by Randy Coleman
THE ASSOCIATED PRESS
CHARLESTON -- Gov. Bob Wise said Monday he's preparing a bill that would force the Legislature to make a choice: Either regulate video poker machines to raise money for a statewide scholarship program or watch the police start taking machines away.
"Inaction is no longer acceptable," Wise explained.
During a meeting of the West Virginia Associated Press Managing Editors Association, Wise said he's preparing a bill that would "restrict and regulate" video poker machines, also called gray machines.
Money brought in through taxing the machines would be earmarked for education and infrastructure. Specifically, it would fund the PROMISE scholarship program, a plan that offers higher education scholarships to high-achieving students.
If the Legislature refuses to regulate the machines, Wise said he'll authorize law enforcement officers to began investigating establishments that house gray machines.
"I don't know of a better way to stimulate discussion," Wise said.
The machines -- which can be found at convenience stores, restaurants and bars -- are for amusement only. Payouts are illegal.
The governor expressed admiration for Cabell County Sheriff Hercil Gartin, who in July began undercover raids on establishments with gray machines. An August raid, led by Gartin, led to the removal of 39 video poker machines from two businesses in eastern Cabell County.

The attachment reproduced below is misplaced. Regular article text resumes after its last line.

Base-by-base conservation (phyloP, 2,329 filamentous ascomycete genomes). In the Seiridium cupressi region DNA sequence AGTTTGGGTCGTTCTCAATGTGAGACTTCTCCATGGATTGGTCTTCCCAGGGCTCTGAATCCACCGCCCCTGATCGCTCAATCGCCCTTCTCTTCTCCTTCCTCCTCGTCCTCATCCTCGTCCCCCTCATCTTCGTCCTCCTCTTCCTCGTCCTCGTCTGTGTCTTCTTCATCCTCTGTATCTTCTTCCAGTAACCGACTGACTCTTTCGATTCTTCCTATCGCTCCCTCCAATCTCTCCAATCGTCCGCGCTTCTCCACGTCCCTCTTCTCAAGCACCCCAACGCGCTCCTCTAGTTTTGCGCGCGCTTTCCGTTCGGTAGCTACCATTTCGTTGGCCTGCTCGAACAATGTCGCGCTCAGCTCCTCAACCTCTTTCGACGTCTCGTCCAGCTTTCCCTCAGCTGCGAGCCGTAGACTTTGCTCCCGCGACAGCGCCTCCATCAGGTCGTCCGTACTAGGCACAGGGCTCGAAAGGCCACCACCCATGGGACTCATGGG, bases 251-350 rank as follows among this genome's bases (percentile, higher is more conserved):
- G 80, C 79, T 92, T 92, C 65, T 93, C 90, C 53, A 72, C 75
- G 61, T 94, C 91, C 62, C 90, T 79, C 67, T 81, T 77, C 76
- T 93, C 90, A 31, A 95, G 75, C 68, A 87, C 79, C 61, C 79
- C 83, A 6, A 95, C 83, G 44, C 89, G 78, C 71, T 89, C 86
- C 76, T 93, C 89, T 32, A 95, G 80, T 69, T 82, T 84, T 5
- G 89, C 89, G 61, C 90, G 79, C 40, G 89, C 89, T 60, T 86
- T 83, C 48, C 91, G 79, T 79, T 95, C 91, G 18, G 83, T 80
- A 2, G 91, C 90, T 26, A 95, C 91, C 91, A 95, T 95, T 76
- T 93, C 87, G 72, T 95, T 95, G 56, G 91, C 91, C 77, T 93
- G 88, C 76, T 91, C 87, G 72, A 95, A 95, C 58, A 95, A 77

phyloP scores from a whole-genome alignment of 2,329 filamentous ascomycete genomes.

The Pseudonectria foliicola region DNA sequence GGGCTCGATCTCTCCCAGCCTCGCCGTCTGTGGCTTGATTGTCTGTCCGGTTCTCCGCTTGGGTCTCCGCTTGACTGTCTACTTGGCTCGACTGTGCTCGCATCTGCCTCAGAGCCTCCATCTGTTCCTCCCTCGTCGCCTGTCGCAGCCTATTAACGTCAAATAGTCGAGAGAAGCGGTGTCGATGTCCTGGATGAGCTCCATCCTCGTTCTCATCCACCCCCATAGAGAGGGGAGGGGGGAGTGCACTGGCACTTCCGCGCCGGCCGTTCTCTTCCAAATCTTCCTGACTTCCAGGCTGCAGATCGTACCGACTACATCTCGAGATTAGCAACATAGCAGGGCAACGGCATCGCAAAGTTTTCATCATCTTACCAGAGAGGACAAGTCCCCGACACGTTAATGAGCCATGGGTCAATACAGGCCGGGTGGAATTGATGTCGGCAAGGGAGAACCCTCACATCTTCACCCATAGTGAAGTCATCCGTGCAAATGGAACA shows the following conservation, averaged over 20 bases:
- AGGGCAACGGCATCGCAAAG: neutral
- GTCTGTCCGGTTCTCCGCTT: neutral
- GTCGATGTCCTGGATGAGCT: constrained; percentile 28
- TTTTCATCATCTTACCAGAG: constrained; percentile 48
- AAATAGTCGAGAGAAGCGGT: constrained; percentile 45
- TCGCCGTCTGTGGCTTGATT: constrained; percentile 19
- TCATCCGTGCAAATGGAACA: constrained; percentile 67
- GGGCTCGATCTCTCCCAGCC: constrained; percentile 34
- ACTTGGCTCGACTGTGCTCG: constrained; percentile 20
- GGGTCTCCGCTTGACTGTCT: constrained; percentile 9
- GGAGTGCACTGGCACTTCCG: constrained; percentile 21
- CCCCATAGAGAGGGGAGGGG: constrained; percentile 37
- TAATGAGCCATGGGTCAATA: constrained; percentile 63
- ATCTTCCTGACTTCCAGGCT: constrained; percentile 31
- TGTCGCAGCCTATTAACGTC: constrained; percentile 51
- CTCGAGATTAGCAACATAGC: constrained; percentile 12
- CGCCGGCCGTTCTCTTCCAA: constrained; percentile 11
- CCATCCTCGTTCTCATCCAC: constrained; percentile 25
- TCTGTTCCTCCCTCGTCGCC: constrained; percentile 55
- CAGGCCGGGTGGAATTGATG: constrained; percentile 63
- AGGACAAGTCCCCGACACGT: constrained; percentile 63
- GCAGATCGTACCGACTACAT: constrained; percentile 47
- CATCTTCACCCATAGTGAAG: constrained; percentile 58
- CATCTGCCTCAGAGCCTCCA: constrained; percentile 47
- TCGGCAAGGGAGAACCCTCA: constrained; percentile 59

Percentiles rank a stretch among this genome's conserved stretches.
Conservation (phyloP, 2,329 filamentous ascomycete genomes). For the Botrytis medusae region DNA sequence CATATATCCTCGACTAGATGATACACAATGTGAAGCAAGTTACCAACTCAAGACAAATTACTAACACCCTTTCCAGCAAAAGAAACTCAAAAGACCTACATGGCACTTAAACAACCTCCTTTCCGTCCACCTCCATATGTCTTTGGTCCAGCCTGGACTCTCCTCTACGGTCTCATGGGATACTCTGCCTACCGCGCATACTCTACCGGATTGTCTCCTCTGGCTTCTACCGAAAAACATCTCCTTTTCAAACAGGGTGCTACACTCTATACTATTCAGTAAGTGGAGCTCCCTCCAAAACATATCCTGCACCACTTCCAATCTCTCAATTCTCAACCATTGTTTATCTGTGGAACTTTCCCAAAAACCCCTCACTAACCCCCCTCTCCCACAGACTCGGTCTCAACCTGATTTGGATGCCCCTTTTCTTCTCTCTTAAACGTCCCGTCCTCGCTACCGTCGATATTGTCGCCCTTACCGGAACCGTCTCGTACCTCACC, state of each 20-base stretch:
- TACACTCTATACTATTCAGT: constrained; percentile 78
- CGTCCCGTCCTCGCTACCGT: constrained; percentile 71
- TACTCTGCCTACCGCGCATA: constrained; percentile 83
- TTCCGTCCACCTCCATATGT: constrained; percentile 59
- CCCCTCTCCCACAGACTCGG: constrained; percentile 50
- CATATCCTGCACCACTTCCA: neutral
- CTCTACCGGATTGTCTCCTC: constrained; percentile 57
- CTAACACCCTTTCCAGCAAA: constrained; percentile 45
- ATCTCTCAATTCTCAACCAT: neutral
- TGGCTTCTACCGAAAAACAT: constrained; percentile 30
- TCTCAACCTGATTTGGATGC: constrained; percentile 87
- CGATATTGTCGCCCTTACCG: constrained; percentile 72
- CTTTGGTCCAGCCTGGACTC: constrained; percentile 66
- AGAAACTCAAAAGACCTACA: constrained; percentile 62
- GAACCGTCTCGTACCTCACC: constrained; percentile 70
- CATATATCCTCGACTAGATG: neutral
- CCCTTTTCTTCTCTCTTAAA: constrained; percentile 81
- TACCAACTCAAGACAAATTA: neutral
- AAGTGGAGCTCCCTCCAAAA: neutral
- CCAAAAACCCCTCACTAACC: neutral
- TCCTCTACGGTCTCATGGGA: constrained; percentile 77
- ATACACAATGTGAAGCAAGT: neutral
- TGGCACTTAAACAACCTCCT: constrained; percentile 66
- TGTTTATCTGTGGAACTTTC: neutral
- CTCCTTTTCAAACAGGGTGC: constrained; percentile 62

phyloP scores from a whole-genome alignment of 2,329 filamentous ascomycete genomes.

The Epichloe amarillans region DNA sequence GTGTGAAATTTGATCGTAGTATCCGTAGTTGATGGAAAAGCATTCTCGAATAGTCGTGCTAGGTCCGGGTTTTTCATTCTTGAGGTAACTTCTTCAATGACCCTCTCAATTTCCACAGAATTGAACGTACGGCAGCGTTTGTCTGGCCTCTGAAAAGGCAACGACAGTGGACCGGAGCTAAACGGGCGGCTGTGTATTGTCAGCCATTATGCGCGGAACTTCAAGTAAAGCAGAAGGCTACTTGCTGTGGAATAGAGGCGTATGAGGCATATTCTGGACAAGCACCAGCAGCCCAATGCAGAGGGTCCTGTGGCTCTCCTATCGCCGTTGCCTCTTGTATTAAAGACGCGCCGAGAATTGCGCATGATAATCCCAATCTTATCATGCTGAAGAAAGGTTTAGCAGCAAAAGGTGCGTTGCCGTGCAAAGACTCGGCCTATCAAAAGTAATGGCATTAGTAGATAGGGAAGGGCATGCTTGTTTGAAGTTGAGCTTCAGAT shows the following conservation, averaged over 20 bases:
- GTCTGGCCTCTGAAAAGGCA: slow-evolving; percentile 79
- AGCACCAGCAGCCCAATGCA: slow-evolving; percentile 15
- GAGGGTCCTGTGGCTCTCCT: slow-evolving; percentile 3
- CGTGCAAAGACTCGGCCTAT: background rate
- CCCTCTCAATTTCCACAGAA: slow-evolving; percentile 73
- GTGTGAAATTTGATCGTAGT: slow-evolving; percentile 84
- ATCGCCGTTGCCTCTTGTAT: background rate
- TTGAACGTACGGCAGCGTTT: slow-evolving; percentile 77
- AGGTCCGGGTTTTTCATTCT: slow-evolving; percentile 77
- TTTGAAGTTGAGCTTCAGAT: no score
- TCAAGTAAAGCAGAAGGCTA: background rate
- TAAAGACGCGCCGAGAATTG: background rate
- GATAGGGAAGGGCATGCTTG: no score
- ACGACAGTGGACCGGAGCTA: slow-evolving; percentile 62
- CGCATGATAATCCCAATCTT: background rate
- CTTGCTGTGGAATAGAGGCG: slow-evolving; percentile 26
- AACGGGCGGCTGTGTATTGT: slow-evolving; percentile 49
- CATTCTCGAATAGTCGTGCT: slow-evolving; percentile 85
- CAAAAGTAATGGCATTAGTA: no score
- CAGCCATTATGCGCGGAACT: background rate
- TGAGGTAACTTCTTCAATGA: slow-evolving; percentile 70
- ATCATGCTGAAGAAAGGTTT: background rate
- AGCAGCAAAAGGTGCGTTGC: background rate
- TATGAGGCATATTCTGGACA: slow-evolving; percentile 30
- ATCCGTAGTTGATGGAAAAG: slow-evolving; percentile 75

"Nobody in the past has thought governors were serious about this," Wise said.
Wise said the scholarship plan would cost about $9 million the first year. The costs would increase for four years, then began to level off, he said.
West Virginia needs the scholarship program because it would "send a message to parents that hard work pays off," Wise said.
Wise and Senate Education Chairman Lloyd Jackson, D-Lincoln, also said the scholarship program would eventually improve economic development in the state, because a more educated work force would attract more businesses.
Because West Virginia's budget is tight and tax receipts are below projections, taxing gray machines is the only chance to finance the scholarship program, Jackson said.
He also said selling the program to the Legislature could be tough.
"It will be a tougher sell today that it was even a year ago. We've said restrict, reduce and regulate," Jackson said. "But a lot of people don't want to restrict them, certainly don't want to reduce them and clearly don't want to regulate them."